Although the What Works Network was formally established in 2013, its roots go back to the late ‘90s. In an effort to strengthen evidence-backed policymaking, the Tony Blair administration established the National Institute for Health Care Excellence (NICE) – now a What Works Centre – in 1999.
NICE showed how an institution could test both the effectiveness and value-for-money of treatments, and disseminate findings across the public service. Its success – and integration into the UK’s National Health Service – was the proof-of-concept needed to create other industry-specific institutions.
There are currently 10 independent What Works Centres across the UK, focusing on sectors such as education, ageing, social care and economic growth. They experiment, conduct studies, and gather the best available evidence, then translate that research into something usable – such as a crime prevention toolkit. Funding comes from the Economic and Social Research Council, Big Lottery Fund, Arup and Centre for Cities, as well as universities like the London School of Economics and Cardiff.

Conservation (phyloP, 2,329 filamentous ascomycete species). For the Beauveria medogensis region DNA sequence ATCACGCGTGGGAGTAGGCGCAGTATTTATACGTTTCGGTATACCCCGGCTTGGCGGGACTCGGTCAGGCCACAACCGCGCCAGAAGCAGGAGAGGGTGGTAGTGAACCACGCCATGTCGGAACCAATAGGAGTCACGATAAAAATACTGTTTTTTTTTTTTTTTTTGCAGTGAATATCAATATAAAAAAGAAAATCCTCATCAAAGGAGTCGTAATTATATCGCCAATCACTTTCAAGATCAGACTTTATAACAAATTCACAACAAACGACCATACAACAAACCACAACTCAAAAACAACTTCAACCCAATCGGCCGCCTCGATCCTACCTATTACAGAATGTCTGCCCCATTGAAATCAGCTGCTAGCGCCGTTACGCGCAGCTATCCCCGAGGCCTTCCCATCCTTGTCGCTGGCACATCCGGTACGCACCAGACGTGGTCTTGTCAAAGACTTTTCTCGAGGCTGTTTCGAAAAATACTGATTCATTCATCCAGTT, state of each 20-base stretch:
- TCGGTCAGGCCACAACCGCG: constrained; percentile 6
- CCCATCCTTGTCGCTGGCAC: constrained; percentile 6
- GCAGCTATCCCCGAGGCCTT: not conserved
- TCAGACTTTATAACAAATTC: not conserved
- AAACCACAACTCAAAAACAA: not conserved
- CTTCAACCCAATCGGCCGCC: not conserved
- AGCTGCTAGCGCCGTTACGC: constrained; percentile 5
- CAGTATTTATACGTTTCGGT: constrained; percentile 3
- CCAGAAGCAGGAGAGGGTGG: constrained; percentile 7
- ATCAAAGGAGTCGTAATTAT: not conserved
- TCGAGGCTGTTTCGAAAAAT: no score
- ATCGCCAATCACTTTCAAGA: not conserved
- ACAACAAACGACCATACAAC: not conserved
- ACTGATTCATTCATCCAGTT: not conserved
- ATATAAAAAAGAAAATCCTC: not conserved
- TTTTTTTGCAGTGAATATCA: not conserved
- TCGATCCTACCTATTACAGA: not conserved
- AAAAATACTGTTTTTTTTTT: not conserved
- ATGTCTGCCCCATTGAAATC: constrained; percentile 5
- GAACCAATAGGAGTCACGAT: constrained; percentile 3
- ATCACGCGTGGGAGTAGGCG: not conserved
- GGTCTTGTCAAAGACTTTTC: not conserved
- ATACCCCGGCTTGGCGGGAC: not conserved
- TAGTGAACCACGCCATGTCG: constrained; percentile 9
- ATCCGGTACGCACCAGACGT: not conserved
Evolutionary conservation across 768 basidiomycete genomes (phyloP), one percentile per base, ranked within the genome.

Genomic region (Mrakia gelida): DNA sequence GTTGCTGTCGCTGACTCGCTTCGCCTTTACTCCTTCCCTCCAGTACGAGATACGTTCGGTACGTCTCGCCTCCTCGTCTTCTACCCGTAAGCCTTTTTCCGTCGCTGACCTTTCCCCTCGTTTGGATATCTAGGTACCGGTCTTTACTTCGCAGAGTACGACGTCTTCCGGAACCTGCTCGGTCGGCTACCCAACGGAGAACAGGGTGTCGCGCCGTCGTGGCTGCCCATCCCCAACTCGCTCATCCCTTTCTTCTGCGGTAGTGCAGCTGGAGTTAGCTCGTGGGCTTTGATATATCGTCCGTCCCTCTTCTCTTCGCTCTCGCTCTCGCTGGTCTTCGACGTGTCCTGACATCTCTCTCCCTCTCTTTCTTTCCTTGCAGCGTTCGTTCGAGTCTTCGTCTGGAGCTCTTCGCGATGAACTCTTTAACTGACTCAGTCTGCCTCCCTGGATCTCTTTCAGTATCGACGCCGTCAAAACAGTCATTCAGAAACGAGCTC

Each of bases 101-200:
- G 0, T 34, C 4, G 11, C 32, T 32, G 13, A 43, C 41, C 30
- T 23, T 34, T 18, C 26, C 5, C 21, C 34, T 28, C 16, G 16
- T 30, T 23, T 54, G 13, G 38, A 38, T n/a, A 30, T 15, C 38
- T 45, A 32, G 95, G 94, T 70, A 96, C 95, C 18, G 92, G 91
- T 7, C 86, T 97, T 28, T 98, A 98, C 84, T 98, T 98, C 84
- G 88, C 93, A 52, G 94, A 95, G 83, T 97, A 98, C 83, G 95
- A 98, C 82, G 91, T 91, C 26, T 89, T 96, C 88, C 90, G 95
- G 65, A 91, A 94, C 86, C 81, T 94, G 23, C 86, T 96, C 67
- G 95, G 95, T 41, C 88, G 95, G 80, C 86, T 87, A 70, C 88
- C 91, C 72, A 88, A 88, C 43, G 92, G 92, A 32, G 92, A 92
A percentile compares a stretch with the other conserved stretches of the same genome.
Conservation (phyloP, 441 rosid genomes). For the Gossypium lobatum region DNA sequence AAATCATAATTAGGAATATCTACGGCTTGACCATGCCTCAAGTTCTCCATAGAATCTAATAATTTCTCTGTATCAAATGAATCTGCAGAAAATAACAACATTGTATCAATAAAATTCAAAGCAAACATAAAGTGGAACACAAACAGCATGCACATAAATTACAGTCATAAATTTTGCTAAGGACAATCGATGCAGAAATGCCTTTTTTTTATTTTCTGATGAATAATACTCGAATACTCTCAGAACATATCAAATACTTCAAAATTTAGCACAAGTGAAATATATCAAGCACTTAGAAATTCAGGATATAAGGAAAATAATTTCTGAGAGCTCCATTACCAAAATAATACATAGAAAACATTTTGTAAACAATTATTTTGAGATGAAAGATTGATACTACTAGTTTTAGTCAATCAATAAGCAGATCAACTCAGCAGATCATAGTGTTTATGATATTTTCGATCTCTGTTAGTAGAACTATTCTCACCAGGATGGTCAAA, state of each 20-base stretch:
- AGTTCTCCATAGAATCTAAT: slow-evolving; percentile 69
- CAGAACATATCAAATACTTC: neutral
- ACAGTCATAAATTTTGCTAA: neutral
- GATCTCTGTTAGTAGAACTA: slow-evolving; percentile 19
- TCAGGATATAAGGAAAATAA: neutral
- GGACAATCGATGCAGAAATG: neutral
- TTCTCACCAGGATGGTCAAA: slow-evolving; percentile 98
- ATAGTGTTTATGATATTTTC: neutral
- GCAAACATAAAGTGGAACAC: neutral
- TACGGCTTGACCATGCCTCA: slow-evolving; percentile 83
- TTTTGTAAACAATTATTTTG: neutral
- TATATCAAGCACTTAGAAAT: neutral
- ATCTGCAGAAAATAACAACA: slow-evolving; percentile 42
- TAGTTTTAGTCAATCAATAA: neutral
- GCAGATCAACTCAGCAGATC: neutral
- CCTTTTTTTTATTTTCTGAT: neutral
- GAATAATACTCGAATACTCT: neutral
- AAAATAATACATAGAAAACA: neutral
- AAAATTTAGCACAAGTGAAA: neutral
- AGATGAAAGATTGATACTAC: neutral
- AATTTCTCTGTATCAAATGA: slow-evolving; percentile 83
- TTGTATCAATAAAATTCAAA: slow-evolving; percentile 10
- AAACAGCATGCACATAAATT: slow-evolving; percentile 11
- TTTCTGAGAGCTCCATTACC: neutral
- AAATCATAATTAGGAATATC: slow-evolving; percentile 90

There’s also a focus on testing policies that are already widely used. Sometimes, it turns out that methods we’ve been using for a long time are simply ineffective. For example, a What Works centre established that even though most doctors prescribe antibiotics for ear infections and sinusitis, the ailments are best treated with over-the-counter pain medication.
“We do a lot of things that cause harm – and even when we know what works, sometimes we don’t do it”